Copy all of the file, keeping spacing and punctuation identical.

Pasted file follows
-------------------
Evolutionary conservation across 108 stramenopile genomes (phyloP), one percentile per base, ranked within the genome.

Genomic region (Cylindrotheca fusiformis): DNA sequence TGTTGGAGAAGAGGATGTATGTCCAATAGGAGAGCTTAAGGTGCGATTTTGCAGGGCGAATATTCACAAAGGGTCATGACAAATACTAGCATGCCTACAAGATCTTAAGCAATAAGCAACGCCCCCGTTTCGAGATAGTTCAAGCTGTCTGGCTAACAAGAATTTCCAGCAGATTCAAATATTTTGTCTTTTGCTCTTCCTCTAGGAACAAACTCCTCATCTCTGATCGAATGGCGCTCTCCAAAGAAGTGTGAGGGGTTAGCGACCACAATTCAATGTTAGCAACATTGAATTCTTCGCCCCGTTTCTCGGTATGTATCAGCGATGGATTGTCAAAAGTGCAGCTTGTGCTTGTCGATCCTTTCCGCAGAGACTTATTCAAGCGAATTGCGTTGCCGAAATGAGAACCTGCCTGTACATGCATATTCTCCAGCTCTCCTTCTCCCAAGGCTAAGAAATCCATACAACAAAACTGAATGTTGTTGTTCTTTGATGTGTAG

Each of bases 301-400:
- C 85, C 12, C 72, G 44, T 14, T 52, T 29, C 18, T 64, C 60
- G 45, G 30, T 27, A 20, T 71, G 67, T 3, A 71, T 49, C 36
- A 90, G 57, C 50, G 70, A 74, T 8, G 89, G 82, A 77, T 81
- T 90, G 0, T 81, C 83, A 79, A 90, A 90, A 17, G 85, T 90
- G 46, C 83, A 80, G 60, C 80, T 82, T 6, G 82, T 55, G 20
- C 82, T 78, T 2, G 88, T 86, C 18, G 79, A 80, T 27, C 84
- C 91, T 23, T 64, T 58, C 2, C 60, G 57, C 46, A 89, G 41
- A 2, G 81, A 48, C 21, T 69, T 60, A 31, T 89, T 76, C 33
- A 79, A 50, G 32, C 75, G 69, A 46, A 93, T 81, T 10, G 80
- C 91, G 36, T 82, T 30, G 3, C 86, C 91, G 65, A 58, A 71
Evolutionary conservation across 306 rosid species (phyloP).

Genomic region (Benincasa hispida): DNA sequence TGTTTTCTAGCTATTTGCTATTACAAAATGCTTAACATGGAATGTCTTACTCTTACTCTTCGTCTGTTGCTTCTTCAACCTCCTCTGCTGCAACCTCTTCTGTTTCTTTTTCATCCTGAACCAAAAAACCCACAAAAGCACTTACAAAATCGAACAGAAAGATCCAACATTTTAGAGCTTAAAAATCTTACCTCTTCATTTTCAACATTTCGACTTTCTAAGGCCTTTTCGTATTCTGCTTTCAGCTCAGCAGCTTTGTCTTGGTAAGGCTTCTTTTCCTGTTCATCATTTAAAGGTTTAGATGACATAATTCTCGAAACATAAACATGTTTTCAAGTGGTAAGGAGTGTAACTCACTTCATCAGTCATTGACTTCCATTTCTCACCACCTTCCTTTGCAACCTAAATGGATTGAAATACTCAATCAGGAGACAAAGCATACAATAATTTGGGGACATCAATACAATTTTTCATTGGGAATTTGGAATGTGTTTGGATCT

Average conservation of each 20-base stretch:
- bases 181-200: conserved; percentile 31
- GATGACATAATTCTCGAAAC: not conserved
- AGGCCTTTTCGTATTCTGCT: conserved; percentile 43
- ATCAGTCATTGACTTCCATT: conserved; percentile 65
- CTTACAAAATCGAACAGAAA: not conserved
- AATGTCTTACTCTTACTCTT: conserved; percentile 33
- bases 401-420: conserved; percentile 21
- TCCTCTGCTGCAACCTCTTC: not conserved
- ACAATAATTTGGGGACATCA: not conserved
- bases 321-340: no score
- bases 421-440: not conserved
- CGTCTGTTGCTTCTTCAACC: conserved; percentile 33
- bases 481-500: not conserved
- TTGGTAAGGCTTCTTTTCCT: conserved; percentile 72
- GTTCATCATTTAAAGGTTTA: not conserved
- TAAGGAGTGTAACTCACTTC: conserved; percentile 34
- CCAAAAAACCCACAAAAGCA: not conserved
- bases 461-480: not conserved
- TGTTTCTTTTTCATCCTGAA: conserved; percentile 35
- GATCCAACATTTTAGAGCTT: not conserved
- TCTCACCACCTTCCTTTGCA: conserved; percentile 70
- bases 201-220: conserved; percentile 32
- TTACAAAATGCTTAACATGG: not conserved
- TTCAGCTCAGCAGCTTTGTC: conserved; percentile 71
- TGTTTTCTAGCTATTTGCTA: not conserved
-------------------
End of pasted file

Evolutionary conservation across 108 stramenopile genomes (phyloP), one percentile per base, ranked within the genome.

Genomic region (Cylindrotheca fusiformis): DNA sequence TGTTGGAGAAGAGGATGTATGTCCAATAGGAGAGCTTAAGGTGCGATTTTGCAGGGCGAATATTCACAAAGGGTCATGACAAATACTAGCATGCCTACAAGATCTTAAGCAATAAGCAACGCCCCCGTTTCGAGATAGTTCAAGCTGTCTGGCTAACAAGAATTTCCAGCAGATTCAAATATTTTGTCTTTTGCTCTTCCTCTAGGAACAAACTCCTCATCTCTGATCGAATGGCGCTCTCCAAAGAAGTGTGAGGGGTTAGCGACCACAATTCAATGTTAGCAACATTGAATTCTTCGCCCCGTTTCTCGGTATGTATCAGCGATGGATTGTCAAAAGTGCAGCTTGTGCTTGTCGATCCTTTCCGCAGAGACTTATTCAAGCGAATTGCGTTGCCGAAATGAGAACCTGCCTGTACATGCATATTCTCCAGCTCTCCTTCTCCCAAGGCTAAGAAATCCATACAACAAAACTGAATGTTGTTGTTCTTTGATGTGTAG

Each of bases 301-400:
- C 85, C 12, C 72, G 44, T 14, T 52, T 29, C 18, T 64, C 60
- G 45, G 30, T 27, A 20, T 71, G 67, T 3, A 71, T 49, C 36
- A 90, G 57, C 50, G 70, A 74, T 8, G 89, G 82, A 77, T 81
- T 90, G 0, T 81, C 83, A 79, A 90, A 90, A 17, G 85, T 90
- G 46, C 83, A 80, G 60, C 80, T 82, T 6, G 82, T 55, G 20
- C 82, T 78, T 2, G 88, T 86, C 18, G 79, A 80, T 27, C 84
- C 91, T 23, T 64, T 58, C 2, C 60, G 57, C 46, A 89, G 41
- A 2, G 81, A 48, C 21, T 69, T 60, A 31, T 89, T 76, C 33
- A 79, A 50, G 32, C 75, G 69, A 46, A 93, T 81, T 10, G 80
- C 91, G 36, T 82, T 30, G 3, C 86, C 91, G 65, A 58, A 71
Evolutionary conservation across 306 rosid species (phyloP).

Genomic region (Benincasa hispida): DNA sequence TGTTTTCTAGCTATTTGCTATTACAAAATGCTTAACATGGAATGTCTTACTCTTACTCTTCGTCTGTTGCTTCTTCAACCTCCTCTGCTGCAACCTCTTCTGTTTCTTTTTCATCCTGAACCAAAAAACCCACAAAAGCACTTACAAAATCGAACAGAAAGATCCAACATTTTAGAGCTTAAAAATCTTACCTCTTCATTTTCAACATTTCGACTTTCTAAGGCCTTTTCGTATTCTGCTTTCAGCTCAGCAGCTTTGTCTTGGTAAGGCTTCTTTTCCTGTTCATCATTTAAAGGTTTAGATGACATAATTCTCGAAACATAAACATGTTTTCAAGTGGTAAGGAGTGTAACTCACTTCATCAGTCATTGACTTCCATTTCTCACCACCTTCCTTTGCAACCTAAATGGATTGAAATACTCAATCAGGAGACAAAGCATACAATAATTTGGGGACATCAATACAATTTTTCATTGGGAATTTGGAATGTGTTTGGATCT

Average conservation of each 20-base stretch:
- bases 181-200: conserved; percentile 31
- GATGACATAATTCTCGAAAC: not conserved
- AGGCCTTTTCGTATTCTGCT: conserved; percentile 43
- ATCAGTCATTGACTTCCATT: conserved; percentile 65
- CTTACAAAATCGAACAGAAA: not conserved
- AATGTCTTACTCTTACTCTT: conserved; percentile 33
- bases 401-420: conserved; percentile 21
- TCCTCTGCTGCAACCTCTTC: not conserved
- ACAATAATTTGGGGACATCA: not conserved
- bases 321-340: no score
- bases 421-440: not conserved
- CGTCTGTTGCTTCTTCAACC: conserved; percentile 33
- bases 481-500: not conserved
- TTGGTAAGGCTTCTTTTCCT: conserved; percentile 72
- GTTCATCATTTAAAGGTTTA: not conserved
- TAAGGAGTGTAACTCACTTC: conserved; percentile 34
- CCAAAAAACCCACAAAAGCA: not conserved
- bases 461-480: not conserved
- TGTTTCTTTTTCATCCTGAA: conserved; percentile 35
- GATCCAACATTTTAGAGCTT: not conserved
- TCTCACCACCTTCCTTTGCA: conserved; percentile 70
- bases 201-220: conserved; percentile 32
- TTACAAAATGCTTAACATGG: not conserved
- TTCAGCTCAGCAGCTTTGTC: conserved; percentile 71
- TGTTTTCTAGCTATTTGCTA: not conserved